The Diffraction Limit
In the design pages of this site
the term diffraction limitThe maximum resolution a telescope may theoretically have.
is mentioned quite a bit and should be understood for one to
appreciate the advanced performance of the TMT.
First of all, diffraction is an inherent property of light
limiting the resolution at which we can observe things.
This 'diffraction limit' is the minimum angular resolution a telescope
or any optical device may have. To explain this, we
need to define angular resolution - the minimum space between two point sources of light that a telescope can separate
or distinguish between.
Imagine you're spending a night observing with a telescope. You point it at a patch of stars and notice three pairs of stars. The first pair are obviously separated, the second appear to
be just barely separated and for the third pair you can't tell where the stars begin and end.
Let's blow the image up a little so it is easier to see. It might look something like this:
The obviously separated stars on the left don't tell us much about the angular resolution. All we can say is
that it is better than the
separation of the other two. We can't see the separation of the stars on the right, so we know the telescope's angular resolution is worse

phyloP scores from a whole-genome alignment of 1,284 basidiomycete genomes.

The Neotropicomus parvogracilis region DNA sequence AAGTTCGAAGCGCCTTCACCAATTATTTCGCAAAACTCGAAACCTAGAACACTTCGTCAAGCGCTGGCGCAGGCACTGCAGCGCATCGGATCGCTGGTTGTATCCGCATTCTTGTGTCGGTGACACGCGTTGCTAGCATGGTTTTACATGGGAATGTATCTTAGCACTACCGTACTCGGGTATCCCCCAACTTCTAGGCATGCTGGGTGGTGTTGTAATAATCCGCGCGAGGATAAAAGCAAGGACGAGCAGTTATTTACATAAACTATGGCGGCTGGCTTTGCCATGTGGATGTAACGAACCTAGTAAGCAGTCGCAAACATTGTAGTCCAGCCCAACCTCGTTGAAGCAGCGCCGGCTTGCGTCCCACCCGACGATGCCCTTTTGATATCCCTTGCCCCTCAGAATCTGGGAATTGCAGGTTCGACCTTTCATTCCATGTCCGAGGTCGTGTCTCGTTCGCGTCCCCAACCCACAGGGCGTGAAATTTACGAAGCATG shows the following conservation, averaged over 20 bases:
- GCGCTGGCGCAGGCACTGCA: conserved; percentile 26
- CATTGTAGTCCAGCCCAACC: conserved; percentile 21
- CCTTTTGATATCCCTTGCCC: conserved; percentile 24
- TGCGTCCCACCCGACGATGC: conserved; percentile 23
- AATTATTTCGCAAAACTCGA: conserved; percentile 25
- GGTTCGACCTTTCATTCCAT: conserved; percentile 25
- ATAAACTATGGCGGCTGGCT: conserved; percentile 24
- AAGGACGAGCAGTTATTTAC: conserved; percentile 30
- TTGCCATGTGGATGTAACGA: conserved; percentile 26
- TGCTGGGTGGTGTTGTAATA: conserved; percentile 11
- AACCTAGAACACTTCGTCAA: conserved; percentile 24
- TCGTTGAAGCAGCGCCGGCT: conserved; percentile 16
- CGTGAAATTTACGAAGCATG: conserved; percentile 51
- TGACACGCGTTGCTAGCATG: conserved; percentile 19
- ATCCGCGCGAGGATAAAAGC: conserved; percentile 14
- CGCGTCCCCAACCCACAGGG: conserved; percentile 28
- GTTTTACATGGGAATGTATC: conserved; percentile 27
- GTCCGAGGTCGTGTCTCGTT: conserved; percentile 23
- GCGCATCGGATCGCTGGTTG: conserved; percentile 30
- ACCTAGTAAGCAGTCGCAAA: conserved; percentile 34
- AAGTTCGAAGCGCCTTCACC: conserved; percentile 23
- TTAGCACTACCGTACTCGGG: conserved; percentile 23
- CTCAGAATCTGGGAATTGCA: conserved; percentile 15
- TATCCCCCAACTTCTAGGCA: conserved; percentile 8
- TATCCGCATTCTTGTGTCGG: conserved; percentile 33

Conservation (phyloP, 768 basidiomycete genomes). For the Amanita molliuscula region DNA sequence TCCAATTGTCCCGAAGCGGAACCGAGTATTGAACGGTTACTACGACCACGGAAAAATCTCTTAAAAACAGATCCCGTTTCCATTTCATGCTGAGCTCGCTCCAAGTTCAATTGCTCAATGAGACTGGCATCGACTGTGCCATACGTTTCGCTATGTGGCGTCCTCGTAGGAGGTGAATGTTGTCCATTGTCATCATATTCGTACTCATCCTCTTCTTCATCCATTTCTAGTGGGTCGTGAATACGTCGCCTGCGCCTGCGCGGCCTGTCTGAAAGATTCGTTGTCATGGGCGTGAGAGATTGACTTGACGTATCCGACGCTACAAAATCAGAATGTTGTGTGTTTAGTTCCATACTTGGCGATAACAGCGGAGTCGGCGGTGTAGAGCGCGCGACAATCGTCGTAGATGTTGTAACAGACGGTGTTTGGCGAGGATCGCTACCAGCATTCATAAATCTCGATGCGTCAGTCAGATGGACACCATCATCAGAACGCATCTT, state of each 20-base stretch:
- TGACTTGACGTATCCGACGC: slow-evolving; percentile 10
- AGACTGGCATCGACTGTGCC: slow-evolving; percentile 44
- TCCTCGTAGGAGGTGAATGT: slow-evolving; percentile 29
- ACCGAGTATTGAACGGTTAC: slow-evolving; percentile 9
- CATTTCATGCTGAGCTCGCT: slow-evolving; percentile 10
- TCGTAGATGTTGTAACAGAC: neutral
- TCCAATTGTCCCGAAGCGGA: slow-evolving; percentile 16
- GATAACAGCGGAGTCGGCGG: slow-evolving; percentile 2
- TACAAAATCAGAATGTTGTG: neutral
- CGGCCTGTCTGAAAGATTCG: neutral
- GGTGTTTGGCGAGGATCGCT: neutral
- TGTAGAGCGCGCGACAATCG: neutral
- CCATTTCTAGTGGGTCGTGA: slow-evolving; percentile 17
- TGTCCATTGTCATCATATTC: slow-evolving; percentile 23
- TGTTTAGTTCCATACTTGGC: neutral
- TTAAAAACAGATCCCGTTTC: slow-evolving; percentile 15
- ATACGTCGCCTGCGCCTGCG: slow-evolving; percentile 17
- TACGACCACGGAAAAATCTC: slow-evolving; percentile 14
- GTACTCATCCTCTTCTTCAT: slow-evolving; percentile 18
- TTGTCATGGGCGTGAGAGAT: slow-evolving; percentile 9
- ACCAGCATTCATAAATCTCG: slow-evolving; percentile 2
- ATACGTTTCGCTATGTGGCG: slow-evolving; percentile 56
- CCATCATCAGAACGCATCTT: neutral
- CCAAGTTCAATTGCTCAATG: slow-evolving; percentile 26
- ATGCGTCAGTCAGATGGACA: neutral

(greater) than the angular separation of those stars. The stars in the centre, however, meet what is known as the Rayleigh Criterion (read more technical
information about the Rayleigh Criterion here). We can just tell that the stars are separated, meaning that whatever
angular separation they are at is the angular resolution of the telescope. To find that out in numbers we then look
up those stars and see how far apart they really are. It should be noted that astronomers measure distances on the sky in angular measures (like degrees)
not the distance measurements we are more familiar with (such as metres).
The diffraction limit of a telescope is determined by the
size of its aperture and the quality of its optics. Optics that are not manufactured
perfectly will negatively affect the image quality of
the telescope. Aperture is the diameter of the primary mirror,
and the wider the primary mirror, the smaller the diffraction limit gets. The diffraction limit can be determined mathematically by creating
an imaginary triangle where two of the sides are the length of the diameter of the telescope and the third side is the wavelength of the light in question. This is illustrated in the image found below. Ideally an optical system should operate at the diffraction
limit, meaning that the system should be producing images at the highest quality the instrument is capable of and would therefore show
the most detail possible for its design.
It should be noted that a telescope can never give a 'perfect image' due to the wave nature of light. The term 'diffraction limited' means
that the telescope's image is only affected by the wave nature of light and nothing else. In
other words, it means that the image is as good as it is going to get.